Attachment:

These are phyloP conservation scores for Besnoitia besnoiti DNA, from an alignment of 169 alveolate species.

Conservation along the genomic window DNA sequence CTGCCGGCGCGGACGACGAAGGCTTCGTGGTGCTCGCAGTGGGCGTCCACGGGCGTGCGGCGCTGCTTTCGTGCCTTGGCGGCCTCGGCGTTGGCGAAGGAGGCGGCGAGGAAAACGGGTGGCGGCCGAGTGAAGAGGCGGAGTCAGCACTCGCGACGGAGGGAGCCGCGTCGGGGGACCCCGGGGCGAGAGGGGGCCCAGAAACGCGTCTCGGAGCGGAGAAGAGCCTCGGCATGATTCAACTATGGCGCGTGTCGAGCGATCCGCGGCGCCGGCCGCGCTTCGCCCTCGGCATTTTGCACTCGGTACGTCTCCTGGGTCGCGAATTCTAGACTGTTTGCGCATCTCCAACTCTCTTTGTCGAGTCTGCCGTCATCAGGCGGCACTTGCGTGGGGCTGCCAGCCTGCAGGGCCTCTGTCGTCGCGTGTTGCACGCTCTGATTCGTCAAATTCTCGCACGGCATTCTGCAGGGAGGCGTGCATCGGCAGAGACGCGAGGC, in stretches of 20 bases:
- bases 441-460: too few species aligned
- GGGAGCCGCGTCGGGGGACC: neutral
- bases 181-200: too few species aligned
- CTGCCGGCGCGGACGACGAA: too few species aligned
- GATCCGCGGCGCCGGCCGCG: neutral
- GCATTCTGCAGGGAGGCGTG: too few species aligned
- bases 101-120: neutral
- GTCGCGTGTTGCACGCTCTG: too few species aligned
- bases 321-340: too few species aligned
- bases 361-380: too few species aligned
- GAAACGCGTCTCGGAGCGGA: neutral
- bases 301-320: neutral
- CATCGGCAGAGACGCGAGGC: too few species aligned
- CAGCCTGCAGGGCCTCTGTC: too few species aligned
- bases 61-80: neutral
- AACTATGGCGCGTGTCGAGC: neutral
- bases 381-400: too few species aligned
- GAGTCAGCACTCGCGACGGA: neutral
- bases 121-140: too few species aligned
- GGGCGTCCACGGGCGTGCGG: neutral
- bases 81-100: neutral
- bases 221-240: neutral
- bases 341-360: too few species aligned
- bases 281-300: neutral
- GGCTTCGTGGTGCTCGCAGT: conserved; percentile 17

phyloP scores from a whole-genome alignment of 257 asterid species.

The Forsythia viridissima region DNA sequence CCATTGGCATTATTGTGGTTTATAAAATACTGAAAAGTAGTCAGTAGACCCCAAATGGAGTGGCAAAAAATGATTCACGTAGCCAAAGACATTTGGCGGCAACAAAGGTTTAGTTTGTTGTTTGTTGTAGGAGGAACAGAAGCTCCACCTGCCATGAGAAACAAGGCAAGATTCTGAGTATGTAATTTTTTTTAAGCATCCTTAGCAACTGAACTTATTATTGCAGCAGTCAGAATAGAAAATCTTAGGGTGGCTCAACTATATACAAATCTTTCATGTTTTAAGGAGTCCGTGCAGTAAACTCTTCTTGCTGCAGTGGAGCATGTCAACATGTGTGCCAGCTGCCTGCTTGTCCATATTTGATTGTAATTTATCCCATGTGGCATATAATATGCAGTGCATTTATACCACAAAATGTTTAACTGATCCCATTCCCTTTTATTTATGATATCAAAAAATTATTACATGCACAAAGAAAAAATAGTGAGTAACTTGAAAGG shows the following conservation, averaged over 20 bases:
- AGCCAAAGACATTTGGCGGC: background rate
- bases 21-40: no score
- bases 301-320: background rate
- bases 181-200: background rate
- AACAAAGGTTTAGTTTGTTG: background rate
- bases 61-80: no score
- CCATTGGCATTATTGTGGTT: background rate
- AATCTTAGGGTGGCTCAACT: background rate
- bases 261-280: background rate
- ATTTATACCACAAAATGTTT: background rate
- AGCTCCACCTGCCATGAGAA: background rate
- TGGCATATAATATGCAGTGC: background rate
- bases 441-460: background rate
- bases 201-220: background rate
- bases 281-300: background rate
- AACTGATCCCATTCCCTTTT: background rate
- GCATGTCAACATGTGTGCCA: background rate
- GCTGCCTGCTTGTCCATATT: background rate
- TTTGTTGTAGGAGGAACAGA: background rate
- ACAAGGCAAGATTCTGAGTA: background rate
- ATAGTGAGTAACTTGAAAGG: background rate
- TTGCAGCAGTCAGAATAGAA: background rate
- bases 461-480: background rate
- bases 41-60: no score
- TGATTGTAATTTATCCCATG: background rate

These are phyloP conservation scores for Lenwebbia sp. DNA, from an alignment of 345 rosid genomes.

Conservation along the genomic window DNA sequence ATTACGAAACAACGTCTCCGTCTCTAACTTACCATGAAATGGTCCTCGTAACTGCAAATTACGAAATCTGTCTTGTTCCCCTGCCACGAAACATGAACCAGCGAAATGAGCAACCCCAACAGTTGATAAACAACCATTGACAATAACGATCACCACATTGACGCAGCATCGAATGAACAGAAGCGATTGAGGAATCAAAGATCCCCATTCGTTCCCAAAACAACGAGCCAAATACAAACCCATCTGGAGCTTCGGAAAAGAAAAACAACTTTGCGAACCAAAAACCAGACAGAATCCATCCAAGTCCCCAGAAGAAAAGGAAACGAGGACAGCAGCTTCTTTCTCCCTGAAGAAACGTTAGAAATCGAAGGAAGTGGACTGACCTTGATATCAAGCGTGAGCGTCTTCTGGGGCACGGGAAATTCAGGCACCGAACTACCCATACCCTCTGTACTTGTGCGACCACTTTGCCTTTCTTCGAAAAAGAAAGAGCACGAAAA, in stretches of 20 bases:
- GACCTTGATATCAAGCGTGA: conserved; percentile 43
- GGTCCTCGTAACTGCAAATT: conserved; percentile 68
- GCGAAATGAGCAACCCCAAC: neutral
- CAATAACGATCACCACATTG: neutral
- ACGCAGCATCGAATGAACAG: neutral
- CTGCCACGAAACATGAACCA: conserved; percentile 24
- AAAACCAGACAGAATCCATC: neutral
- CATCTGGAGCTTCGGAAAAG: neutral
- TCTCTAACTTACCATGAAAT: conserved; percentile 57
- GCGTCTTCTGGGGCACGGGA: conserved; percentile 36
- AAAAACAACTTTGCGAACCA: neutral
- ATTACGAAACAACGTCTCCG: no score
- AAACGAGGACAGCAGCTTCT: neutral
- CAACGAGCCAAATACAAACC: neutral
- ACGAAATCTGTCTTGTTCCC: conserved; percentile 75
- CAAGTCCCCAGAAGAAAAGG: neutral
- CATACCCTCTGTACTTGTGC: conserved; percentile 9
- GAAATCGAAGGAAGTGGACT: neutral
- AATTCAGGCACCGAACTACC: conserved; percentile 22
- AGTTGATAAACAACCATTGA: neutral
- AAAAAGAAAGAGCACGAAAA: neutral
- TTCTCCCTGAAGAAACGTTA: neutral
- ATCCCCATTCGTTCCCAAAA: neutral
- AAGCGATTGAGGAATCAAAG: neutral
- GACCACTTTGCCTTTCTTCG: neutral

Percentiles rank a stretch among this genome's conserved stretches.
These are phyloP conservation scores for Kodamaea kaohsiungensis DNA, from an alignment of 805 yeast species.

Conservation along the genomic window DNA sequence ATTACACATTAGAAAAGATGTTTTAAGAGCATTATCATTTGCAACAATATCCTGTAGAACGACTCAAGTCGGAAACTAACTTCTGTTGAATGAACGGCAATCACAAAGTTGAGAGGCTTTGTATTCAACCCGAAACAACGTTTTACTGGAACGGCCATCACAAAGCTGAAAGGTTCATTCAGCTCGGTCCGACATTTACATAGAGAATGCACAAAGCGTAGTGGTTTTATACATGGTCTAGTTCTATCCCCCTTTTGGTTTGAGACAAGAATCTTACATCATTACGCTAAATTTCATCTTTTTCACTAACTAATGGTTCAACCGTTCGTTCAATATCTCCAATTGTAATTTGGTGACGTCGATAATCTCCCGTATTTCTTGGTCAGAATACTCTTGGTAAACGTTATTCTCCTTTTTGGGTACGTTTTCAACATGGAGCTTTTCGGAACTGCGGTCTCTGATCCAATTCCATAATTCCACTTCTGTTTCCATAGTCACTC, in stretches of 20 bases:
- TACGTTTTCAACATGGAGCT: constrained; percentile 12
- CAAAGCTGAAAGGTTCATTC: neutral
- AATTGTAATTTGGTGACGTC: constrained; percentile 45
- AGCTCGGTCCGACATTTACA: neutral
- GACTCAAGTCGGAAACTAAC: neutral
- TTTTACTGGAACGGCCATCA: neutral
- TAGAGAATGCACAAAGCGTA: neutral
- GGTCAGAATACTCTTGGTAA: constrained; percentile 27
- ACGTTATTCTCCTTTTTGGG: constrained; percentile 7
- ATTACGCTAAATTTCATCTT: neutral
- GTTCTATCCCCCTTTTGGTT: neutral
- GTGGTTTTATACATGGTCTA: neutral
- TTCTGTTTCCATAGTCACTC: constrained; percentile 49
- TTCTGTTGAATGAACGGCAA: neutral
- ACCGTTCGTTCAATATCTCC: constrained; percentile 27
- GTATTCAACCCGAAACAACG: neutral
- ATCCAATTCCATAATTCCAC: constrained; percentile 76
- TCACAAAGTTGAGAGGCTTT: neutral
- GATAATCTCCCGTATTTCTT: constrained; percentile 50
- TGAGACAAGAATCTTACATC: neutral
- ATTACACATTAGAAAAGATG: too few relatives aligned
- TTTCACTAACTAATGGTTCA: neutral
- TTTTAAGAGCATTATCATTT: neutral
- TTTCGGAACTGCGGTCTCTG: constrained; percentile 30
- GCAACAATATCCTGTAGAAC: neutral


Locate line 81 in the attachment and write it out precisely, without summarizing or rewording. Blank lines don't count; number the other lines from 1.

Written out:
- GACCACTTTGCCTTTCTTCG: neutral